It was important that his 2019 breakthrough happened at Talladega after a string of plate failures the past few years. Blaney’s Fords led four of the past six races at Talladega but didn’t finish higher than 11th in any of them. He finished seventh in the 2018 Daytona 500 despite having the best car and leading a race-high 118 laps.

The confidence-booster of making every right move over the final two laps (including the bold decision to choose the outside for the lead on the final restart) should go a long way toward making Blaney feel his place is secure at one of racing’s greatest teams.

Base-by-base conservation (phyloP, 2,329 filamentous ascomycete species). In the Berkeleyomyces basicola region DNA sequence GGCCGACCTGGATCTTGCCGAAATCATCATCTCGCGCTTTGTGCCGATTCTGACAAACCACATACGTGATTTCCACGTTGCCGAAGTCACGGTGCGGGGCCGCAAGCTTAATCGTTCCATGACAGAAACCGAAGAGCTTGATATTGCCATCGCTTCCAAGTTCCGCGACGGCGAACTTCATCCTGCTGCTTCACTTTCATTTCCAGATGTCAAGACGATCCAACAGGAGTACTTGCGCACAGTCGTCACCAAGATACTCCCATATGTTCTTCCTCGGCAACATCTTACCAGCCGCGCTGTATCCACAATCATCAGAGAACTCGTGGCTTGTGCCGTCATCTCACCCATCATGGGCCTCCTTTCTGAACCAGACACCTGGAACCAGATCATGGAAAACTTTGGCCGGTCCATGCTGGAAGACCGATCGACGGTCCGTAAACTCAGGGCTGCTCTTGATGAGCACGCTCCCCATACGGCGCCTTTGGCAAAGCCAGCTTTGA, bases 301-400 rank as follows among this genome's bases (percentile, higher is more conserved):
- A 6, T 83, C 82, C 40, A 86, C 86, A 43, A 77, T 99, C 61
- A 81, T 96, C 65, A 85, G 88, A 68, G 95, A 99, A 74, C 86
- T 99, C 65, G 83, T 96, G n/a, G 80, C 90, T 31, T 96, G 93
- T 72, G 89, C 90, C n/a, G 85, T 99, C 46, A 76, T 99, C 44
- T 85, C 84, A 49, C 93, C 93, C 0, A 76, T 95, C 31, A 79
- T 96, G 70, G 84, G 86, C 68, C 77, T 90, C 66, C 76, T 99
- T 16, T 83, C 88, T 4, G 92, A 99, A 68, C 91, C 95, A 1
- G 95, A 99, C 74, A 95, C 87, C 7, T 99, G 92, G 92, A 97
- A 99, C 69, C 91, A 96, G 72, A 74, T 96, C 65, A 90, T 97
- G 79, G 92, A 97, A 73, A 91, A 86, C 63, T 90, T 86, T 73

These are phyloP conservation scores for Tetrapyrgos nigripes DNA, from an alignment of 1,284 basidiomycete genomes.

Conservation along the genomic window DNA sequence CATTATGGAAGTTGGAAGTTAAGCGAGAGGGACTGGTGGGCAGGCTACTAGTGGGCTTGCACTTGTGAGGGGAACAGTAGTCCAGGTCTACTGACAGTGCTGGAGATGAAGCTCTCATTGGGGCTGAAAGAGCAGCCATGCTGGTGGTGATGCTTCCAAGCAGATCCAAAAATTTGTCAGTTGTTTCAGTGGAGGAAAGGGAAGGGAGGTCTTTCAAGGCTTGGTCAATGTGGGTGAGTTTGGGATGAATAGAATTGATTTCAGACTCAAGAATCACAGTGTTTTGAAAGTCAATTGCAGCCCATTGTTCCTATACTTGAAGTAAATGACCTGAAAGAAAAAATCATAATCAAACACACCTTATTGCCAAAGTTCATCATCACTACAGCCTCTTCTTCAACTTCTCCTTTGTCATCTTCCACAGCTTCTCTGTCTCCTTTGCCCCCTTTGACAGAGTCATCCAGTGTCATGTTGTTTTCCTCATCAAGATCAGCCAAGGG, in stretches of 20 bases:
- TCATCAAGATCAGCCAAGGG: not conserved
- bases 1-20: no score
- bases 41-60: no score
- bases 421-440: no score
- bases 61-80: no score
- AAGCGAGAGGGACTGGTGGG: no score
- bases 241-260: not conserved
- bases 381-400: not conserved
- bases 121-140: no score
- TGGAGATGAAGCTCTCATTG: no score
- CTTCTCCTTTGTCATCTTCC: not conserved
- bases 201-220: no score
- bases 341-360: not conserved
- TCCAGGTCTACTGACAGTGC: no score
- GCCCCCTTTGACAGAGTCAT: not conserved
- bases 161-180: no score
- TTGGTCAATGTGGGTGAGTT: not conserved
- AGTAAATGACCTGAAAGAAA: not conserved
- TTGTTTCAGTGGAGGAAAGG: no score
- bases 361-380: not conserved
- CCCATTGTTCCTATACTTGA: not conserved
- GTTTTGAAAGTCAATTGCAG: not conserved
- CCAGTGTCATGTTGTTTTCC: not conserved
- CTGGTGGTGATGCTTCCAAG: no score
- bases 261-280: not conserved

NBC Sports Power Rankings: Denny Hamlin returns to No. 1 after Talladega

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The chaos of Talladega has come and gone and with the dust settling the NBC Sports Power Rankings have a familiar face at the No. 1 spot.

Denny Hamlin is back at the top of the mountain after his third-place finish in a battered No. 11 Toyota.

Hamlin returns to the top spot after previously having a five-week reign there, which ended in September.

This week’s rankings have two different ties, including a three-way tie for seventh.

Here are the power rankings ahead of this weekend’s playoff elimination race at Kansas Speedway (2:30 p.m. ET Sunday on NBC).

1. Denny Hamlin (37 points): Third-place finish gives him three top fives in the last four races. He’s surging just like he did on the last lap before Ryan Blaney broke his momentum.